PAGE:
- Facebook is shifting how it records advertising revenue to a local selling structure, which means that instead of recording ad revenue in its global headquarters in Dublin, it will record that income at its local companies in the countries where the ads were sold, per a company news post.
- The move is a bid to provide more transparency for governments and lawmakers who have asked Facebook and other digital platforms for more visibility into the revenue associated with locally supported ad sales in those countries. Facebook is one of the first to respond.
- The policy change will be implemented throughout 2018 and the news post stated the goal is to complete the shift for all offices by the first half of 2018. The company's international HQ will remain in Dublin and the U.S. headquarters will continue to be in Menlo Park, CA.
Changes by Facebook in how it records and reports ad sales on its platform is likely a direct result of pressure from governments that large digital marketing platforms pay taxes for income generated by selling ads locally. The pressure has grown as digital ads sales have started to grow quickly outside of North America, where they've been strong for a while. Asia-Pacific sees 43.1% of total media spending going to digital, North America 38.4%, Western Europe 36.1%, Central and Eastern Europe 35%, Latin America 20.6% and Middles East and Africa 15.7%, according to research from eMarketer.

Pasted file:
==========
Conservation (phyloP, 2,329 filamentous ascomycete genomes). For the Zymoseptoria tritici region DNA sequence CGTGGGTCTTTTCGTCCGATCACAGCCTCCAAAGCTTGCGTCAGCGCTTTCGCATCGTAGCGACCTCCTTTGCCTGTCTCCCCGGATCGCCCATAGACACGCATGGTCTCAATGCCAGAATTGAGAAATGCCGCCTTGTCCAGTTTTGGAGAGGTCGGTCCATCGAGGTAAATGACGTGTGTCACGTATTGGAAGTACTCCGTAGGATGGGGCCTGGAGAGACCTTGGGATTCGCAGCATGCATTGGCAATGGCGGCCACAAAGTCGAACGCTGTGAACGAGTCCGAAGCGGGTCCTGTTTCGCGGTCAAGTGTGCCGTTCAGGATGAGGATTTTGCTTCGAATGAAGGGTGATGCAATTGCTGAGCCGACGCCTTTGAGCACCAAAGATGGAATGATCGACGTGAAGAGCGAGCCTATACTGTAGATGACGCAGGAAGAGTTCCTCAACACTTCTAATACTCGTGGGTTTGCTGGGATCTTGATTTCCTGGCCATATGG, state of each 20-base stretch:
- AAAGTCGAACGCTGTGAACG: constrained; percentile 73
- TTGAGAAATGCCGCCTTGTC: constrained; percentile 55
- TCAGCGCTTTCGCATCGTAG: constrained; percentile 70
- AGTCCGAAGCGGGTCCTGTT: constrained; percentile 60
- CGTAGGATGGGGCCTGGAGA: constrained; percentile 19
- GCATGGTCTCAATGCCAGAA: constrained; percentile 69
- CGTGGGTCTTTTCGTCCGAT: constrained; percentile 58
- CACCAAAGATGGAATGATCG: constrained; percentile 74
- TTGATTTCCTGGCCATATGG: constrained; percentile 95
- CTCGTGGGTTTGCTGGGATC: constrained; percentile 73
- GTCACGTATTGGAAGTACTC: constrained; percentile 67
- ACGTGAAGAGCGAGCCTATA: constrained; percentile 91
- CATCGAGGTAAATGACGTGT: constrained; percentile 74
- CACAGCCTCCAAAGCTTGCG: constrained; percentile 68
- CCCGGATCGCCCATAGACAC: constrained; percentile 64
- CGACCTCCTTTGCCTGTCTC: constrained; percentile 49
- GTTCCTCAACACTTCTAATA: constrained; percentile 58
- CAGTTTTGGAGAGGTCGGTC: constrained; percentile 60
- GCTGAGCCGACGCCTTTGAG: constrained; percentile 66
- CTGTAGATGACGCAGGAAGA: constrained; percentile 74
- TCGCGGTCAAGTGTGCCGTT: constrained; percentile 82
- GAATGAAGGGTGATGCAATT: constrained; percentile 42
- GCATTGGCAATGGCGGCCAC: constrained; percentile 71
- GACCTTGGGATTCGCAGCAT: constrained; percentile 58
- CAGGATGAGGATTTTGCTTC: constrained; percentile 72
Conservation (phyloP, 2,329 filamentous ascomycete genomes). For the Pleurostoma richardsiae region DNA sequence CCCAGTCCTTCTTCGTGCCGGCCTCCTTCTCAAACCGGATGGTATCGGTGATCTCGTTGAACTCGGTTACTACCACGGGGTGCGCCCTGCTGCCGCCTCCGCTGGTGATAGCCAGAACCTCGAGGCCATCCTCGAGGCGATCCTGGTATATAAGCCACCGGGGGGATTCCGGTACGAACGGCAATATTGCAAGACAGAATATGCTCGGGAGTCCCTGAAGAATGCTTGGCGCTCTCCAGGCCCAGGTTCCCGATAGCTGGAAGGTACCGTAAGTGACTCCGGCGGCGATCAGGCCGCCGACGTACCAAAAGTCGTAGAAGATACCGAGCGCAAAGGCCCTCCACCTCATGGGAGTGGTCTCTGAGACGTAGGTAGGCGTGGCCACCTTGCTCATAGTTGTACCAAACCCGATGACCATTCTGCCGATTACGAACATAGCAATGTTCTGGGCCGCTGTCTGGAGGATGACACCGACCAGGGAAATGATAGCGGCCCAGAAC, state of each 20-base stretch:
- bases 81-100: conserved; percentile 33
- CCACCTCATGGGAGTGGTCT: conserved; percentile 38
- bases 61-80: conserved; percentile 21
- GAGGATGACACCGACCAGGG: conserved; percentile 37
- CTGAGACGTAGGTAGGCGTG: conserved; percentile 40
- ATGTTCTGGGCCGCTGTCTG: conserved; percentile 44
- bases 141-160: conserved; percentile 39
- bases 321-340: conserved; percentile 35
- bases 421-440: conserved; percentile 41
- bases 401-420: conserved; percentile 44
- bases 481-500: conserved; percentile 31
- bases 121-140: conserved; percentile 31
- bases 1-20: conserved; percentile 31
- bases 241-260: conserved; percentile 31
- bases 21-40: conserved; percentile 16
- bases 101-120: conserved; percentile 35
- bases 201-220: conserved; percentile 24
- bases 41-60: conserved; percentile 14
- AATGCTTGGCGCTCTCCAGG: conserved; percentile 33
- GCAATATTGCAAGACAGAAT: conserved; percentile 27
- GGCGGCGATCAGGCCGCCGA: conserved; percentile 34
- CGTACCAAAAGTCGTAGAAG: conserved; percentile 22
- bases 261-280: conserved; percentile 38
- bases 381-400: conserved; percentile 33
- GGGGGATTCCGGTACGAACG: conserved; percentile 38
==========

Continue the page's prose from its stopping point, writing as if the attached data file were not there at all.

There may also be another reason why making a move to better localize its business makes sense for Facebook at this time. The growth in digital globally has increased customer expectations around relevancy, something local brands are still best at and putting pressure on global brands to remain competitive locally, according to a blog post by Thomas Husson of Forrester.
Several trends are likely to accelerate the demand for local relevancy, including global fragmentation, empowered consumers, local innovators, mobile's role in local offline marketing and conversational interfaces. As marketers look to close the gap locally, it makes sense for Facebook to have stronger local operations focused on helping brands engage with experiences most relevant to a specific region's population.